Report: IDF Chief of Staff Eisenkot met with Saudi counterpart

Eisenkot was reported to have discussed Iran with Saudi Arabia’s Chief of Staff Gen. Fayyad.

October 17, 2018 02:03
2 minute read.

Gadi Eisenkot at a memorial for the 73 soldiers who died when two helicopters crashed en route to southern Lebanon in 1997.. (photo credit: IDF SPOKESMAN’S UNIT)


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IDF Chief of Staff Lt.-Gen. Gadi Eisenkot met with his counterparts from several Arab countries while in Washington for the Counter–Violent Extremist Organizations conference for military commanders, Israeli media reported Tuesday evening.

According to a report by Israel’s KAN public television, Eisenkot met with Saudi Arabia’s Chief of Staff Gen. Fayyad bin Hamed Al-Ruwaili on Tuesday on the sidelines of the conference about several regional issues, including Iran, which is a common foe to the two countries.

A statement released by the IDF had said that Eisenkot would meet with military officials from both the US and other foreign military officials, it did not specify which military leaders he would meet.

While this seems to be the first publicized meeting between Eisenkot and al-Ruwaili, it is the second consecutive year that the two officers attended the Counter–Violent Extremist Organizations conference for military commanders, where the two are believed to have also spoken about Iran.

Last November, following Eisenkot’s first participation in the conference, he gave an unprecedented interview to the Saudi Elaph newspaper based in London and offered to share Israeli intelligence about Iran with Riyadh, telling the newspaper that what he heard from the Saudis about Iranian expansion was “identical” to Israeli concerns.

“We are ready to exchange experiences with Saudi Arabia and other moderate Arab countries and exchange intelligence to confront Iran,” he said, adding that “there are many shared interests between us and Saudi Arabia.”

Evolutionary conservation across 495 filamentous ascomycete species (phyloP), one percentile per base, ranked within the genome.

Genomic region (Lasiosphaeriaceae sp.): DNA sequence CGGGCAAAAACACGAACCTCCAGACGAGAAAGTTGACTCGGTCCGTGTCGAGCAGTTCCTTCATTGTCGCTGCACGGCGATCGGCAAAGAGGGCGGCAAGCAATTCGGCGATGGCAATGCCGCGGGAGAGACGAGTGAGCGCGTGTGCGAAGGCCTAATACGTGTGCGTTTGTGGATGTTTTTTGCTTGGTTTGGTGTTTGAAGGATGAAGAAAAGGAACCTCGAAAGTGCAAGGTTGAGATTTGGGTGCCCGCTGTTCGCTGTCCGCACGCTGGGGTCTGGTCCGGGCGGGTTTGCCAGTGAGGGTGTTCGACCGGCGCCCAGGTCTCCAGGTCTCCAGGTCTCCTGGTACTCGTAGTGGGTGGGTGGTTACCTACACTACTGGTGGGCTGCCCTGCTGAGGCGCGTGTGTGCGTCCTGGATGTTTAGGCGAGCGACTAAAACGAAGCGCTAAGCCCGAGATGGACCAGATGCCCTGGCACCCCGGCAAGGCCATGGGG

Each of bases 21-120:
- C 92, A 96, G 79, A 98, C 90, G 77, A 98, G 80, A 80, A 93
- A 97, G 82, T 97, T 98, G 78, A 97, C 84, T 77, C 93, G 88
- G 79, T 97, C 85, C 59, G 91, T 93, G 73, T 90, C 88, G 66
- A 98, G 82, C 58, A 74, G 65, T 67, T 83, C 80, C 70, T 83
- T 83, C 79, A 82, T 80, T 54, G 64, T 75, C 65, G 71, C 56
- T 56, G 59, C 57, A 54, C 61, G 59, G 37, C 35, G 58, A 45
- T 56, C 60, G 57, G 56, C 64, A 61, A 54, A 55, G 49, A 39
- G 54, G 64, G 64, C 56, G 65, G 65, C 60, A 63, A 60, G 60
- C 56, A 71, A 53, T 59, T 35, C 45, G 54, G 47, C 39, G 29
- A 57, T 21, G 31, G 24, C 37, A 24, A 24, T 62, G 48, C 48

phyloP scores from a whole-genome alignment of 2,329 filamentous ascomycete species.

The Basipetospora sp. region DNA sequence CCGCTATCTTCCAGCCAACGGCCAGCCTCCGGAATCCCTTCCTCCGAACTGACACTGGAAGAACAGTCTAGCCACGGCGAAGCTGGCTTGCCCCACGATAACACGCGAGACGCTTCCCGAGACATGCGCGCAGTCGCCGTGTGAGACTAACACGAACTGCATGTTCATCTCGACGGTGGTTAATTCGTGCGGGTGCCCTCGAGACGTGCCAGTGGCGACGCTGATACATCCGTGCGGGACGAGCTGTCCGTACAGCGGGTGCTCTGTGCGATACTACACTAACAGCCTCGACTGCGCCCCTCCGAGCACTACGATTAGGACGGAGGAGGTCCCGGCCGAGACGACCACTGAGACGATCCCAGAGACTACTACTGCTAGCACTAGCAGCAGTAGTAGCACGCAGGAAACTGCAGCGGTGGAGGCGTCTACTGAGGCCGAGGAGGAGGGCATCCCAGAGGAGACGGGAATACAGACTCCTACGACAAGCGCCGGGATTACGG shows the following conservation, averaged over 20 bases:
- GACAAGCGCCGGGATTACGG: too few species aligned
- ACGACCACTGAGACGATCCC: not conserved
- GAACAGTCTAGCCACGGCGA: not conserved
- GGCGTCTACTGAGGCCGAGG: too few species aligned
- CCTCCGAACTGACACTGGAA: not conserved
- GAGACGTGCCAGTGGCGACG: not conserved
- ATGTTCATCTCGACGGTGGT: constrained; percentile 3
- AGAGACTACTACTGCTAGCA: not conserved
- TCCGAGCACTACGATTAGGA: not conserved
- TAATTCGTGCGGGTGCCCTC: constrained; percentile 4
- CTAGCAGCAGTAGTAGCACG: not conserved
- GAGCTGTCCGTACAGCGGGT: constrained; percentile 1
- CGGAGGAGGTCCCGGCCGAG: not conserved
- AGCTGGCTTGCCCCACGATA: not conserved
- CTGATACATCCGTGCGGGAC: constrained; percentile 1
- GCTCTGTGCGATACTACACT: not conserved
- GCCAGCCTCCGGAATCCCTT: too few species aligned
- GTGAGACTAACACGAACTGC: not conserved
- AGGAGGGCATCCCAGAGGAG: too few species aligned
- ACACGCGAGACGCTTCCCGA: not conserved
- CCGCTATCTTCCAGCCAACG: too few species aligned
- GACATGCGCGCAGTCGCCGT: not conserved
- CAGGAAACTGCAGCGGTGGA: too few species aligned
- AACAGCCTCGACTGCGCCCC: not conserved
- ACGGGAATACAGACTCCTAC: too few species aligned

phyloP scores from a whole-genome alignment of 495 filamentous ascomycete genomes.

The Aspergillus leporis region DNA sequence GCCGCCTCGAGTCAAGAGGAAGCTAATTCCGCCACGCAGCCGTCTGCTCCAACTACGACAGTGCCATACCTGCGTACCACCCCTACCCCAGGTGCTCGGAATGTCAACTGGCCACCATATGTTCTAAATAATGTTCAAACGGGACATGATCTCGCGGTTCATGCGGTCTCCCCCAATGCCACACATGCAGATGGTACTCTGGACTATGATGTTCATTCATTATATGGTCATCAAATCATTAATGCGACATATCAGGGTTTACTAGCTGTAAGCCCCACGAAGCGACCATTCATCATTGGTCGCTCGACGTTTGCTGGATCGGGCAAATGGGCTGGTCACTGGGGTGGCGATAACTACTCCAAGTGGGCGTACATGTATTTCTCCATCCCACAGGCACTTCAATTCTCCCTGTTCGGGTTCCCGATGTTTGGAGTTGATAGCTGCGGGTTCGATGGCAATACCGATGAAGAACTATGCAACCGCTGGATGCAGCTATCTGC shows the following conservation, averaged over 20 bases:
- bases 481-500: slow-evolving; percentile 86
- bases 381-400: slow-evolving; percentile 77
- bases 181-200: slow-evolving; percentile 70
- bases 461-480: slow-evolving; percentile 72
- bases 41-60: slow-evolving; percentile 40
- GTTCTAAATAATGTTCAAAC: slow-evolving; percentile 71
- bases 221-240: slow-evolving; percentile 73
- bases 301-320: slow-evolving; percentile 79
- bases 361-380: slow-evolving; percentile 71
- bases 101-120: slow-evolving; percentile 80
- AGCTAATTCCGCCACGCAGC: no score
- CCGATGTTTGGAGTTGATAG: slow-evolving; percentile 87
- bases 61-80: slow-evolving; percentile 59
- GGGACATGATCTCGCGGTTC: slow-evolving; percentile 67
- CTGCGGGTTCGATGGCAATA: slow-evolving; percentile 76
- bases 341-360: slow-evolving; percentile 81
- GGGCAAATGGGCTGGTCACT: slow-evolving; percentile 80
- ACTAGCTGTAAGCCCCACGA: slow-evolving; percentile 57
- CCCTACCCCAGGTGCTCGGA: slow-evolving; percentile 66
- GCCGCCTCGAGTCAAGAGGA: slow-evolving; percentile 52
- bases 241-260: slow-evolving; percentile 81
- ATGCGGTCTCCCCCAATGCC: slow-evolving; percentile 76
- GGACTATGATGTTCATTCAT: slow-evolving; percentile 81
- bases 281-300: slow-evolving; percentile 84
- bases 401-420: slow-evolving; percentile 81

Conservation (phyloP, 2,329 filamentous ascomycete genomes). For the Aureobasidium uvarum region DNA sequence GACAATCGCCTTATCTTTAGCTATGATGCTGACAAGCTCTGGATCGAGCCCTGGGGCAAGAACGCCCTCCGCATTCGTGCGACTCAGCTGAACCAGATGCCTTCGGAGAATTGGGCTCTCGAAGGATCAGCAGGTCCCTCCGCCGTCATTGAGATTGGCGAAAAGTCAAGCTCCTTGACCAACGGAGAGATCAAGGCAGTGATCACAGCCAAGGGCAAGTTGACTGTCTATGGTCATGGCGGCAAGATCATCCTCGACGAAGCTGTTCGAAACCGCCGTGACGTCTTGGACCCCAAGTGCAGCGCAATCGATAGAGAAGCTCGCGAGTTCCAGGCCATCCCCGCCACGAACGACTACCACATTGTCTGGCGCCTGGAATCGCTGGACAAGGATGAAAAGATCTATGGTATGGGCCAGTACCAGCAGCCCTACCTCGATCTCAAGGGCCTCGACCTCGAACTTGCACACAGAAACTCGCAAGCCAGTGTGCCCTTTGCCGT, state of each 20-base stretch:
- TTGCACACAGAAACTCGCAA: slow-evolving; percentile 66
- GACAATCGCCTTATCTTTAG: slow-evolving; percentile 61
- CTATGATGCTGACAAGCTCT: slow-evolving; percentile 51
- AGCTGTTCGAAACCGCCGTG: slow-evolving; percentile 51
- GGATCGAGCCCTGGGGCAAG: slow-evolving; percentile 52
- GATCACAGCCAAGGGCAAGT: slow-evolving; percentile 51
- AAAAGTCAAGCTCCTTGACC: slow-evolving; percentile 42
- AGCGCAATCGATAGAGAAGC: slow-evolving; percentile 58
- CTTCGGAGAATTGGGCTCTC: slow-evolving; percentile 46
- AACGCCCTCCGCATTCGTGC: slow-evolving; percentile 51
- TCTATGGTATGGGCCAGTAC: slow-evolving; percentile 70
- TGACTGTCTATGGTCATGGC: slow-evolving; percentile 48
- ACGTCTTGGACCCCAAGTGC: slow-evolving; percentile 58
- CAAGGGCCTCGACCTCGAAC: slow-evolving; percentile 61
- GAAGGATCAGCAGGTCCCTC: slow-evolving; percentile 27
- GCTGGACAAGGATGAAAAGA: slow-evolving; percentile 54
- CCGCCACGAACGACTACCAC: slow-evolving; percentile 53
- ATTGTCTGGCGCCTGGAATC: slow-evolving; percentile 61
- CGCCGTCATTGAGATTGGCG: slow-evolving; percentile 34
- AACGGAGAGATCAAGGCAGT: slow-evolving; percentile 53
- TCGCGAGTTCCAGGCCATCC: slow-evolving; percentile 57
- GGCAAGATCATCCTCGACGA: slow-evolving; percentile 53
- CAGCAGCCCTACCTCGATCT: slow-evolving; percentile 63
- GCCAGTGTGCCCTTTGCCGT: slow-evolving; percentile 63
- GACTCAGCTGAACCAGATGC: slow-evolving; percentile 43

Calling for a new international alliance in the Middle East, Eisenkot stated that there needs to be  “a large, comprehensive strategic plan to stop the Iranian threat. This is what should be prevented in the region,” he said, adding that “in this matter there is complete agreement between us and Saudi Arabia.”

In addition to the meeting with al-Ruwaili, Eisenkot was seen in a photo released by the Department of Defense of a dinner during the conference seated at the same table as the Chief of Staff of the Egyptian Armed Forces Mohamed Farid, the Chairman of the Joint Chiefs of Staff of Jordan Lt.-Gen. Mahmoud Abdul Halim Freihat, as well as the Chief of Staff of Bahrain, Lt.-Gen. Dhiab bin Saqr Al Nuaimi.

While Israel has no official ties with Saudi Arabia or Bahrain, the relationship with the Sunni Kingdom and other Gulf States has grown stronger in recent years, due in large part to the shared threat of Iran’s expansion across the region.

Relations between Iran and Saudi Arabia are at their worst in years with both accusing the other of subverting regional security. Saudi Arabia's Crown Prince Mohammed bin Salman caused an uproar earlier this year when he recognized Israel's right to exist.

Last November a spokesperson for Yemeni rebels accused Israel of taking part in the Saudi Arabia led-coalition against Yemen and warned that Israeli military bases in Africa are within range of Houthi missiles.

The Houthis, which are armed by Iran, have also fired several ballistic missiles into Saudi Arabia, including one which targeted the Saudi capital Riyadh a day before US President Donald Trump visited the Kingdom last May.

In September the Emirati news website al-Khaleej reported that Saudi Arabia had purchased Israel’s Iron Dome missile defense system to defend itself from Houthi missile attacks. The deal, which was reportedly mediated by the United States included further plans to reach an agreement on broad military cooperation between the two countries.

Israel’s Ministry of Defense and Rafael which manufactures the system, denied the report.

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